I could quibble with some of the changes made to the Christopher Paul Curtis story and some of the casting choices and other things, and we did quibble in our post-movie class discussions, but I understand a bit about the need to make changes to a novel to fit the screen. The one thing I was disappointed in but wasn’t surprised by was the removal of the vision the kids have of each other in times of danger, of each becoming the savior of the other in times of trouble. We talked a lot about that missing element in class. Oh well.
Overall, I enjoyed what they did with the story. Most of all, I was very much pleased with how the producers brought in archival footage from the news of the day (1964) in Alabama, as it really sets the tone and stage for the unfolding of the story as the Watsons visit the south. The scene of the famous church bombing is chaotic and emotional, and I found it hit the right notes for my students to feel compassion and fury, and to understand Kenny (the narrator) a bit more as he searches for his younger sister.
Also, I give high praise to the movie folks for making the Children’s March a secondary storyline, with the Watsons’ cousins telling how they are marching with other children in protest. The book never mentions the Children’s March. The movie uses that event in a way that gives the story a different emotional feel, particularly when Byron (the oldest brother, a troublemaker) sees it as an opportunity for him to make a difference and make his parents proud of his actions.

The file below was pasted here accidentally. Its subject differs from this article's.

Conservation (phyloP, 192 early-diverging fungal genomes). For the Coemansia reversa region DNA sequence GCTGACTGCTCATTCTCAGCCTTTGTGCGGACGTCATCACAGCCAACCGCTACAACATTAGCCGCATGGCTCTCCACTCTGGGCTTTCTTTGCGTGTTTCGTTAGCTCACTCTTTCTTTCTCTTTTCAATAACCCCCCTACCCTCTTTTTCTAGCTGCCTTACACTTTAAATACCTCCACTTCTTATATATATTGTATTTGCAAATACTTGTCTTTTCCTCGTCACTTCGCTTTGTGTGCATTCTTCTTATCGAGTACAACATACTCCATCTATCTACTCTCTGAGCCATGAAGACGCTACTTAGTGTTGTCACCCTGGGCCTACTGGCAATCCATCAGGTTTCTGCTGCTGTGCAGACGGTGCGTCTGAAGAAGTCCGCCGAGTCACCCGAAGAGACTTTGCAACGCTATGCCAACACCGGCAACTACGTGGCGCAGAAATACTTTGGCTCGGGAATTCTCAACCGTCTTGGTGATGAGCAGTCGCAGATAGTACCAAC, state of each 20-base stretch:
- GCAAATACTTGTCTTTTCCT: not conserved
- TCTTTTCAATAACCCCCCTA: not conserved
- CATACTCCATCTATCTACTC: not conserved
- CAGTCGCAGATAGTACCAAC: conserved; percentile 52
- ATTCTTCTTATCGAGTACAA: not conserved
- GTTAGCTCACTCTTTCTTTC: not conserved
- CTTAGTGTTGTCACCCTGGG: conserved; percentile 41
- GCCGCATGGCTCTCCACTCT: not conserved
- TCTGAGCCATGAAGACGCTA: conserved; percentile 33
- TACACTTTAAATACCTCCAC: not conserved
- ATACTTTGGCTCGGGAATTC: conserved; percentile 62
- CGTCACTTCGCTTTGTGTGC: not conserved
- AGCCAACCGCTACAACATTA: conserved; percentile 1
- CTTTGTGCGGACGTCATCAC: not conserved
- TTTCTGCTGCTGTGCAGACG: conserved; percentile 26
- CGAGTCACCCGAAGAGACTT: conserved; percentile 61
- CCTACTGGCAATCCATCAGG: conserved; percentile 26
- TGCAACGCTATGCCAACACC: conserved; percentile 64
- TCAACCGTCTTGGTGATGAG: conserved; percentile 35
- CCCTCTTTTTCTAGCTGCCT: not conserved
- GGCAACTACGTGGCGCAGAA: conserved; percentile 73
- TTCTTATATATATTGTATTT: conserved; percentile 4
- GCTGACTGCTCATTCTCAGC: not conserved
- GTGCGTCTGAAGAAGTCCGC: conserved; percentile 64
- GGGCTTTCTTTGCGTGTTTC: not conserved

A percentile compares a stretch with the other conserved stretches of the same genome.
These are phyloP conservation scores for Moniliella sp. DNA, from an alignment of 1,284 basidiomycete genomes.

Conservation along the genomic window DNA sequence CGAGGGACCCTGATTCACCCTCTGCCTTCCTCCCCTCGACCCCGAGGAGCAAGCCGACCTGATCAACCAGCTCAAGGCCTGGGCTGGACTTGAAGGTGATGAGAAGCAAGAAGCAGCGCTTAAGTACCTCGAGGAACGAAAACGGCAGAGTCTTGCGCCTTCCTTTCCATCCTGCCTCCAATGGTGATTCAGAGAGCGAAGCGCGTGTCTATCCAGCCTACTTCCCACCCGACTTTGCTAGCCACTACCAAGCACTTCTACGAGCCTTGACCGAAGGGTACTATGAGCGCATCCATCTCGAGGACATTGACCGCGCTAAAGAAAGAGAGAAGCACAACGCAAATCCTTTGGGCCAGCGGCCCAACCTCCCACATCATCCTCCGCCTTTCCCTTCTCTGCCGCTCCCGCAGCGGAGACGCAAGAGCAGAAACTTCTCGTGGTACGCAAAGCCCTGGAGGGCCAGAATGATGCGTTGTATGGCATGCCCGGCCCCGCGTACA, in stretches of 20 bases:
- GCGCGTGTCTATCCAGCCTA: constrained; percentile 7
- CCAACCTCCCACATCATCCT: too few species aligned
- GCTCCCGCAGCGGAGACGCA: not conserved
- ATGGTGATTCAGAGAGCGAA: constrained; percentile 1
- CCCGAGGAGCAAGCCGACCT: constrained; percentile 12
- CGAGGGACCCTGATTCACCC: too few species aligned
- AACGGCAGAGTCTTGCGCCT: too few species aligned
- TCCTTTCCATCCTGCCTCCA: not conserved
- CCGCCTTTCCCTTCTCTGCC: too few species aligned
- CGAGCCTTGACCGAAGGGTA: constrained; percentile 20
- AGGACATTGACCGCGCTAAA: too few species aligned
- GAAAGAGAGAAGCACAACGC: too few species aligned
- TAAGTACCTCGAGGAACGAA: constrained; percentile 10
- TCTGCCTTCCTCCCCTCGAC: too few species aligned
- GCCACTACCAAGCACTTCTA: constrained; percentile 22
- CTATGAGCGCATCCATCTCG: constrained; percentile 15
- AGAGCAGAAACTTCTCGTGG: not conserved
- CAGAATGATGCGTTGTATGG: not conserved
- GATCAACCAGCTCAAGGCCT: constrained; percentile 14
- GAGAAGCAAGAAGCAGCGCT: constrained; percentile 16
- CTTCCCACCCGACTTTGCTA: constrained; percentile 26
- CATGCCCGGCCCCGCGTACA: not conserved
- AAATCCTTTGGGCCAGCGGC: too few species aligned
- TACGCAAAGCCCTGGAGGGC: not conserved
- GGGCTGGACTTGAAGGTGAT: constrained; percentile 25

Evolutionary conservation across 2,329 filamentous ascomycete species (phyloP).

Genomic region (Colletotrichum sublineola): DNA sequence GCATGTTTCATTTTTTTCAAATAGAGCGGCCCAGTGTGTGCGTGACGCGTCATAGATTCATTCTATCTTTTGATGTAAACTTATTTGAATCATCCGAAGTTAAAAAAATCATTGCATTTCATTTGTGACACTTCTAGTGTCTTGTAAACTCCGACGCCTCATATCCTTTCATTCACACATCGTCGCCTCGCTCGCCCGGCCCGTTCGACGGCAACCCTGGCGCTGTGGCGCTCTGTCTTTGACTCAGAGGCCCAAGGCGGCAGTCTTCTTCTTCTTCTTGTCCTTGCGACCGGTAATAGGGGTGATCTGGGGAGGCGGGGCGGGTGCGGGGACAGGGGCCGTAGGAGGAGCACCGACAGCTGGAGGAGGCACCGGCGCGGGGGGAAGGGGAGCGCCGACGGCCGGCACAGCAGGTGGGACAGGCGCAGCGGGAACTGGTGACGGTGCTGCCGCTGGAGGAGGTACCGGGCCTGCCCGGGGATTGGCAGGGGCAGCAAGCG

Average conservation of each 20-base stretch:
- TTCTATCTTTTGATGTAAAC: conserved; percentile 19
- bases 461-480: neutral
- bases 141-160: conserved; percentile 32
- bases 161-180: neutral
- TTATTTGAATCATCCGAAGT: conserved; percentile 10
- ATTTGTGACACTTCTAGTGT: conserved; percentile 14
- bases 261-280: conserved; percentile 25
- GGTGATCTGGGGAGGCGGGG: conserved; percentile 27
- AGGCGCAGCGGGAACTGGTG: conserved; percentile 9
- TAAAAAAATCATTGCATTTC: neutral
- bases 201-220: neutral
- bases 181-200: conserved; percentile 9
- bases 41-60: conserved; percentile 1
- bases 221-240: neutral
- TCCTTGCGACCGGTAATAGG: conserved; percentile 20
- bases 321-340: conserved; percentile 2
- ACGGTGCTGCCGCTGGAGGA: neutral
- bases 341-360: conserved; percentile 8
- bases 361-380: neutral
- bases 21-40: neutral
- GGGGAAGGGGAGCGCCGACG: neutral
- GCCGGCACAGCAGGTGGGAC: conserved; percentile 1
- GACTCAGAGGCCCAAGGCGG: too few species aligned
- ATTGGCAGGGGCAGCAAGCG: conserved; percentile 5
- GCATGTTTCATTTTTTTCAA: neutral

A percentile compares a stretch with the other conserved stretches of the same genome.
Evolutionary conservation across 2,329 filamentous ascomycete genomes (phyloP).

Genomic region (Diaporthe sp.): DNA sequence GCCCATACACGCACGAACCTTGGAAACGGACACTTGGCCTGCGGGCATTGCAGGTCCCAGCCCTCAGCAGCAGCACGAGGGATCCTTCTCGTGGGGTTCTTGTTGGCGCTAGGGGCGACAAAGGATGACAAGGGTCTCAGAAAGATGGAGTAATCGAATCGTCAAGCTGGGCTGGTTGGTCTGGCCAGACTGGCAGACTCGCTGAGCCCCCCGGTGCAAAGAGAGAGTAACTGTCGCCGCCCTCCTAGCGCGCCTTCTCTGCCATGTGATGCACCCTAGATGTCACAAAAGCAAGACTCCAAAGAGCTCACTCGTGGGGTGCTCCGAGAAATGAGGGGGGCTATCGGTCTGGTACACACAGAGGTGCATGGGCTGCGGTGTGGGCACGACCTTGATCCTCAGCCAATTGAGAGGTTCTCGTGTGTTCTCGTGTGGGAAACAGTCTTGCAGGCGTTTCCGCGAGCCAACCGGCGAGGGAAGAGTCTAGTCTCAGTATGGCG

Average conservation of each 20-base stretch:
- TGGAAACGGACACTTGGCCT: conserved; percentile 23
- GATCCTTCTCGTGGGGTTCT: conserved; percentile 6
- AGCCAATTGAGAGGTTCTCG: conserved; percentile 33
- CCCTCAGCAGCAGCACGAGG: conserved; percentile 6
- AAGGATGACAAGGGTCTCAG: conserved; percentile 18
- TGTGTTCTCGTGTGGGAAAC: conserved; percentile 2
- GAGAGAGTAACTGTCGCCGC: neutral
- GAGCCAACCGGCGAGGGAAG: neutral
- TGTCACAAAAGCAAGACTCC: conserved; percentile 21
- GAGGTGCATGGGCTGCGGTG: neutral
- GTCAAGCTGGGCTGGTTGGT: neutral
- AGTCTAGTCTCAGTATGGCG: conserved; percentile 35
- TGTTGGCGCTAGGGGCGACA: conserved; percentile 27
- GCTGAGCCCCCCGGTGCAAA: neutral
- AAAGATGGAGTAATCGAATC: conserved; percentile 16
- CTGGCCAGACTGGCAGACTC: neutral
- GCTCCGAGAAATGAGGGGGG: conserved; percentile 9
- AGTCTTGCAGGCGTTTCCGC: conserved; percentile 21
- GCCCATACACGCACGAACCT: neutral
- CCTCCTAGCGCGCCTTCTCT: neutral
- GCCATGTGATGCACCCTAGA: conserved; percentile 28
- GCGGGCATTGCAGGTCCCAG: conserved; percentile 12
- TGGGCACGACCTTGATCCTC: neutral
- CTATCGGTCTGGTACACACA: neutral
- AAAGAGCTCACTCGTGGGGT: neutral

Overall, the movie fits in nicely with the teaching of this powerful story of growing up in the era of civil rights and racism, and how our families are the center that holds us together. The movie gets that right, time and again.
Peace (in the past),
PS — an interview with Christopher Paul Curtis about the adaptation of the book:
I haven’t been writing and blogging about it much but I continue to invent and publish a new word for my #Nerdlution effort to create a fake dictionary of made-up words. I’ve been using an app called Notegraphy for publishing because of its design elements, and I find my mind wandering in quiet times to new words. So far, so good. Today word — H — is named after my own name. The tricky part has been finding a balance between humor and insight.
This video collects the words from A through today’s letter of H so far ….
(I love this word cloud)
Although I continue to invent and publish a new word every day for the #Nerdlution (round 2), that initiative was inspired by my students’ work around invented language (as part of our study of the origins of the English Language). The other day, they used our wiki site to begin adding a word of their own (and a podcast of their word) to a 9-year project to create an online dictionary of invented words. I’ll share that out some other day. For now, check out this prezi with a few words and I have embedded the podcasts of their voices right into the prezi (just click the play button).